New book, Rocking The Isle of Wight, by Alan and Tom Stroud focuses on the original Isle of Wight festivals that were put on by three Totland brothers, Ronnie, Ray and Bill Foulk.
The book tells the story of the festivals which brought global superstars and hundreds of thousands of music fans to Godshill, Wootton and Freshwater between 1968 and 1970 but from the so far untold local angle. It is a fascinating day by day account of how locals from all walks of life helped the brothers to put on the festivals – and also how many others did not!
It tells how local landowners and a council full of brigadiers, admirals, commanders and generals, all strictly opposed to the festivals, were aided and abetted by the local MP and newspapers, who were firmly against the festivals.
1968 Aynsley Dunbar
In those far off days of the sixties, an outdoor gathering attracting hundreds of thousands was literally unheard of in this country. Pulling off such an event would have been a daunting undertaking for anybody, but three twenty-somethings from Totland, armed with little more than the confidence of youth managed to carry it off. Almost overnight they became daring entrepreneurs who rose to every challenge that came their way. Along the way they sometimes got things wrong but mostly, they got it right.
Over 272 pages long, Rocking The Isle of Wight contains confidential official documents, interviews with locals, unseen correspondence, and over 60 superb quality colour photographs including previously unseen ones of the 1970 festival taken by Ken Box, who taught art at Carisbrooke Grammar at the time.
Isle of Wight Festival 1970. Copyright Ken Box.
It is a remarkable story, involving a superstar cast, death threats, High Court battles, an Act of Parliament and huge amounts of money, and the fact that it all happened here on the Island makes the story even more remarkable.
Their first festival in 1968 was a small scale affair at Godshill, attracting between seven and 10,000 fans, and encouraged by making a small profit, the brothers decided to hold a bigger and better event in 1969. Against all the odds the Foulk brothers persuaded Bob Dylan to perform in a field at Wootton and become part of the largest outdoor assembly ever seen in this country and literally invented the British rock festival. The event was a success and with their stars in the ascendant they announced a festival the following year.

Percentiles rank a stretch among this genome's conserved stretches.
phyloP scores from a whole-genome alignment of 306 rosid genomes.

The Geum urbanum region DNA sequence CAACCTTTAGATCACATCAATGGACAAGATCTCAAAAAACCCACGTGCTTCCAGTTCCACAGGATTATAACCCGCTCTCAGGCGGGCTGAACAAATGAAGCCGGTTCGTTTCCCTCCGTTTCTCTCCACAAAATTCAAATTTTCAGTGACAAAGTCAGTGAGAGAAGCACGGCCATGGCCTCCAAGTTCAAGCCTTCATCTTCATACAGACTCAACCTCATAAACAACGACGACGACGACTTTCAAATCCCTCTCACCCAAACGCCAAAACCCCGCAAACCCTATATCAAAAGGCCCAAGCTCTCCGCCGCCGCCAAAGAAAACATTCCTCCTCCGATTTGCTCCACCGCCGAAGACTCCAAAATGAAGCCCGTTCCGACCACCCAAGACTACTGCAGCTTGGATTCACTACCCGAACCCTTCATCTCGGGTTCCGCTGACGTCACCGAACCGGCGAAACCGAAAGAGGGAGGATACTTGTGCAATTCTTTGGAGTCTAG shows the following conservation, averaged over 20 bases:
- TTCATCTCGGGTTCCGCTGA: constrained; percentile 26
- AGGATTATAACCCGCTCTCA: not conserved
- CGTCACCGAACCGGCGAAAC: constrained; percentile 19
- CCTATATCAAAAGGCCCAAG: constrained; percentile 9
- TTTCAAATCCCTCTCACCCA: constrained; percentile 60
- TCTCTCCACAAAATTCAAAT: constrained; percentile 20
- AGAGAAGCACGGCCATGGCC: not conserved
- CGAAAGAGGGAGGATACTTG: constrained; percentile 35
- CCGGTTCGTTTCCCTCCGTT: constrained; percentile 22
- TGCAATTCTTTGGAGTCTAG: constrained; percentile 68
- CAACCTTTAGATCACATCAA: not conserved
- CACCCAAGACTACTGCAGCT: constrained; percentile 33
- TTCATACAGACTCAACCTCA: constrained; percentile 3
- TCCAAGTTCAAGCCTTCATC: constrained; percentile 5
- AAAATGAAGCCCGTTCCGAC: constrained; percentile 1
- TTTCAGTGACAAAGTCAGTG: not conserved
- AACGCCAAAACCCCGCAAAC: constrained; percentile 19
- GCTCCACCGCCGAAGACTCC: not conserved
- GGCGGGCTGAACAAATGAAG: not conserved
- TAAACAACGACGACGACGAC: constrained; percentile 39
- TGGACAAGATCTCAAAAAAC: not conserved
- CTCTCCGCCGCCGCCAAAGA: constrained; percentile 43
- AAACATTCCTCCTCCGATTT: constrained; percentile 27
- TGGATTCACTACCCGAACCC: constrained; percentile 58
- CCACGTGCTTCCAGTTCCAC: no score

Bob Dylan, gave a press conference at the long gone Halland Hotel at Seaview. Alongside him is Ray Foulk.
At that point they seemed invincible and it seemed the Isle of Wight Festival was here to stay. But it was not to be. They were stopped dead in their tracks in 1970 just as their careers were about to take off. Their downfall was being forced by the council to use the Afton site. Between 250 and 300,000 fans attended but many used the downs overlooking the arena to watch the performances for free rather than buy a ticket. Musically a huge success, it was a financial disaster and the brothers lost everything.
Isle of Wight Festival 1970. Copyright Cowes Heritage.
Rocking The Isle of Wight has a commentary throughout the book by Ray Foulk, who says: “The book contains refreshing revelations after half a century of exaggerations, confusions and downright untruths. The Strouds are more than qualified to undertake this comprehensive examination of the original Isle of Wight Festivals.”
Signed copies of Rocking The Isle of Wight can be bought from the website rockingtheisleofwight.com. It is published by Now And Then Books at £13.95 and is available from Chivertons of Cowes, Farnsworths and Waterstones in Newport, Ryde Bookshop, Holdings of Yarmouth; Occasions in Ventnor and Glyn Morgan in Shanklin.